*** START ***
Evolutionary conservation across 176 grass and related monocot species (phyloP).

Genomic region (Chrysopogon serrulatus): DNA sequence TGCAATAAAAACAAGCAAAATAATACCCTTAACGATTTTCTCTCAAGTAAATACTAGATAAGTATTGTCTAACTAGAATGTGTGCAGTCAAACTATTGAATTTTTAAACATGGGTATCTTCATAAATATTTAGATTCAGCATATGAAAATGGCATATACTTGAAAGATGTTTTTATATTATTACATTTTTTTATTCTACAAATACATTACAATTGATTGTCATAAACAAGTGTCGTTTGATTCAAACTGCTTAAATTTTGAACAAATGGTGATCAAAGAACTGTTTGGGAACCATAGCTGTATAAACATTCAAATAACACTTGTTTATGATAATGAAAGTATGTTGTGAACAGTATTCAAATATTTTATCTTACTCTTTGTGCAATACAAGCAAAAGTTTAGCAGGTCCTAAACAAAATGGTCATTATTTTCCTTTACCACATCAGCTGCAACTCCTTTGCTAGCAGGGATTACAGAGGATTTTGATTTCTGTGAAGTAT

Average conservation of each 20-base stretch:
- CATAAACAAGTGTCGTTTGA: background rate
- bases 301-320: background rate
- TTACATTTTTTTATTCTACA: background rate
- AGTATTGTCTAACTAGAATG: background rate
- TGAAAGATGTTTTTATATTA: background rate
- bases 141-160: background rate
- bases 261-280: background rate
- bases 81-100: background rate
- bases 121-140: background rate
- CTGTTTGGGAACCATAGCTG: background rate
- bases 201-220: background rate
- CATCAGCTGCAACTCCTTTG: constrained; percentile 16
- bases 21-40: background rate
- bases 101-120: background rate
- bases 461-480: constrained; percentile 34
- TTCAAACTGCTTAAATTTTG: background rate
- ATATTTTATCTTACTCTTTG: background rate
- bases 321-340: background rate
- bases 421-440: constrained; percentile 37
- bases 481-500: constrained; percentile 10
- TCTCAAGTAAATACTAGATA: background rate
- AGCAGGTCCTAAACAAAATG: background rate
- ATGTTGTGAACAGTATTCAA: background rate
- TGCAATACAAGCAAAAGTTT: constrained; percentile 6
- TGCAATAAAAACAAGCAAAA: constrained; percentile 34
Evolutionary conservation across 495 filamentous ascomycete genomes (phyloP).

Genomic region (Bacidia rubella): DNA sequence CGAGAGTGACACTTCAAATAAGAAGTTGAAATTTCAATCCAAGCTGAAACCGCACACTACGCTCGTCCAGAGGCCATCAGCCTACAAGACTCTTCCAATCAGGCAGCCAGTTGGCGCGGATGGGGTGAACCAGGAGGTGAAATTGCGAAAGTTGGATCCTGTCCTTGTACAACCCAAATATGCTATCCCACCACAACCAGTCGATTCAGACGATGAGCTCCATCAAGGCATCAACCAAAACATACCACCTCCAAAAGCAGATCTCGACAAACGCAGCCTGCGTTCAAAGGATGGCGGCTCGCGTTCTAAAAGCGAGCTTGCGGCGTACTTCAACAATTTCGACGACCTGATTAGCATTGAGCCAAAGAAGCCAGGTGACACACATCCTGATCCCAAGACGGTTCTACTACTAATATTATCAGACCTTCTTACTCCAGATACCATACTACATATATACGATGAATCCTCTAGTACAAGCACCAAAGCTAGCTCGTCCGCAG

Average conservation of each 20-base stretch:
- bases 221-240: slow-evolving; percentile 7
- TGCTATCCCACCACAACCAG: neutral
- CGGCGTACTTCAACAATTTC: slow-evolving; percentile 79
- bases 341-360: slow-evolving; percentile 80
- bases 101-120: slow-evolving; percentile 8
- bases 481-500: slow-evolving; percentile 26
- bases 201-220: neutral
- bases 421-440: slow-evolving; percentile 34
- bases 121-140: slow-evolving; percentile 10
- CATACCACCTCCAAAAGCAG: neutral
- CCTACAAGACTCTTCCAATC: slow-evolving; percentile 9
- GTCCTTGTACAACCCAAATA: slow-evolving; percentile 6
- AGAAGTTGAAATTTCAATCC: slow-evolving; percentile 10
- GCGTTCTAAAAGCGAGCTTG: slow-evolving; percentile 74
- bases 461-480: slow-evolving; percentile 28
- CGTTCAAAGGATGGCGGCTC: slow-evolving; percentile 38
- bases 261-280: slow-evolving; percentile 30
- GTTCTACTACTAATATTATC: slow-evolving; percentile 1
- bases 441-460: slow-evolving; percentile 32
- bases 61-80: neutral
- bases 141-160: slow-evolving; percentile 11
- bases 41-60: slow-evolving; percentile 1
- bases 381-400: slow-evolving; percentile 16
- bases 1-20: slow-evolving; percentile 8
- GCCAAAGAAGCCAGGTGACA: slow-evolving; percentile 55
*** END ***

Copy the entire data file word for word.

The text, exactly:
Evolutionary conservation across 176 grass and related monocot species (phyloP).

Genomic region (Chrysopogon serrulatus): DNA sequence TGCAATAAAAACAAGCAAAATAATACCCTTAACGATTTTCTCTCAAGTAAATACTAGATAAGTATTGTCTAACTAGAATGTGTGCAGTCAAACTATTGAATTTTTAAACATGGGTATCTTCATAAATATTTAGATTCAGCATATGAAAATGGCATATACTTGAAAGATGTTTTTATATTATTACATTTTTTTATTCTACAAATACATTACAATTGATTGTCATAAACAAGTGTCGTTTGATTCAAACTGCTTAAATTTTGAACAAATGGTGATCAAAGAACTGTTTGGGAACCATAGCTGTATAAACATTCAAATAACACTTGTTTATGATAATGAAAGTATGTTGTGAACAGTATTCAAATATTTTATCTTACTCTTTGTGCAATACAAGCAAAAGTTTAGCAGGTCCTAAACAAAATGGTCATTATTTTCCTTTACCACATCAGCTGCAACTCCTTTGCTAGCAGGGATTACAGAGGATTTTGATTTCTGTGAAGTAT

Average conservation of each 20-base stretch:
- CATAAACAAGTGTCGTTTGA: background rate
- bases 301-320: background rate
- TTACATTTTTTTATTCTACA: background rate
- AGTATTGTCTAACTAGAATG: background rate
- TGAAAGATGTTTTTATATTA: background rate
- bases 141-160: background rate
- bases 261-280: background rate
- bases 81-100: background rate
- bases 121-140: background rate
- CTGTTTGGGAACCATAGCTG: background rate
- bases 201-220: background rate
- CATCAGCTGCAACTCCTTTG: constrained; percentile 16
- bases 21-40: background rate
- bases 101-120: background rate
- bases 461-480: constrained; percentile 34
- TTCAAACTGCTTAAATTTTG: background rate
- ATATTTTATCTTACTCTTTG: background rate
- bases 321-340: background rate
- bases 421-440: constrained; percentile 37
- bases 481-500: constrained; percentile 10
- TCTCAAGTAAATACTAGATA: background rate
- AGCAGGTCCTAAACAAAATG: background rate
- ATGTTGTGAACAGTATTCAA: background rate
- TGCAATACAAGCAAAAGTTT: constrained; percentile 6
- TGCAATAAAAACAAGCAAAA: constrained; percentile 34
Evolutionary conservation across 495 filamentous ascomycete genomes (phyloP).

Genomic region (Bacidia rubella): DNA sequence CGAGAGTGACACTTCAAATAAGAAGTTGAAATTTCAATCCAAGCTGAAACCGCACACTACGCTCGTCCAGAGGCCATCAGCCTACAAGACTCTTCCAATCAGGCAGCCAGTTGGCGCGGATGGGGTGAACCAGGAGGTGAAATTGCGAAAGTTGGATCCTGTCCTTGTACAACCCAAATATGCTATCCCACCACAACCAGTCGATTCAGACGATGAGCTCCATCAAGGCATCAACCAAAACATACCACCTCCAAAAGCAGATCTCGACAAACGCAGCCTGCGTTCAAAGGATGGCGGCTCGCGTTCTAAAAGCGAGCTTGCGGCGTACTTCAACAATTTCGACGACCTGATTAGCATTGAGCCAAAGAAGCCAGGTGACACACATCCTGATCCCAAGACGGTTCTACTACTAATATTATCAGACCTTCTTACTCCAGATACCATACTACATATATACGATGAATCCTCTAGTACAAGCACCAAAGCTAGCTCGTCCGCAG

Average conservation of each 20-base stretch:
- bases 221-240: slow-evolving; percentile 7
- TGCTATCCCACCACAACCAG: neutral
- CGGCGTACTTCAACAATTTC: slow-evolving; percentile 79
- bases 341-360: slow-evolving; percentile 80
- bases 101-120: slow-evolving; percentile 8
- bases 481-500: slow-evolving; percentile 26
- bases 201-220: neutral
- bases 421-440: slow-evolving; percentile 34
- bases 121-140: slow-evolving; percentile 10
- CATACCACCTCCAAAAGCAG: neutral
- CCTACAAGACTCTTCCAATC: slow-evolving; percentile 9
- GTCCTTGTACAACCCAAATA: slow-evolving; percentile 6
- AGAAGTTGAAATTTCAATCC: slow-evolving; percentile 10
- GCGTTCTAAAAGCGAGCTTG: slow-evolving; percentile 74
- bases 461-480: slow-evolving; percentile 28
- CGTTCAAAGGATGGCGGCTC: slow-evolving; percentile 38
- bases 261-280: slow-evolving; percentile 30
- GTTCTACTACTAATATTATC: slow-evolving; percentile 1
- bases 441-460: slow-evolving; percentile 32
- bases 61-80: neutral
- bases 141-160: slow-evolving; percentile 11
- bases 41-60: slow-evolving; percentile 1
- bases 381-400: slow-evolving; percentile 16
- bases 1-20: slow-evolving; percentile 8
- GCCAAAGAAGCCAGGTGACA: slow-evolving; percentile 55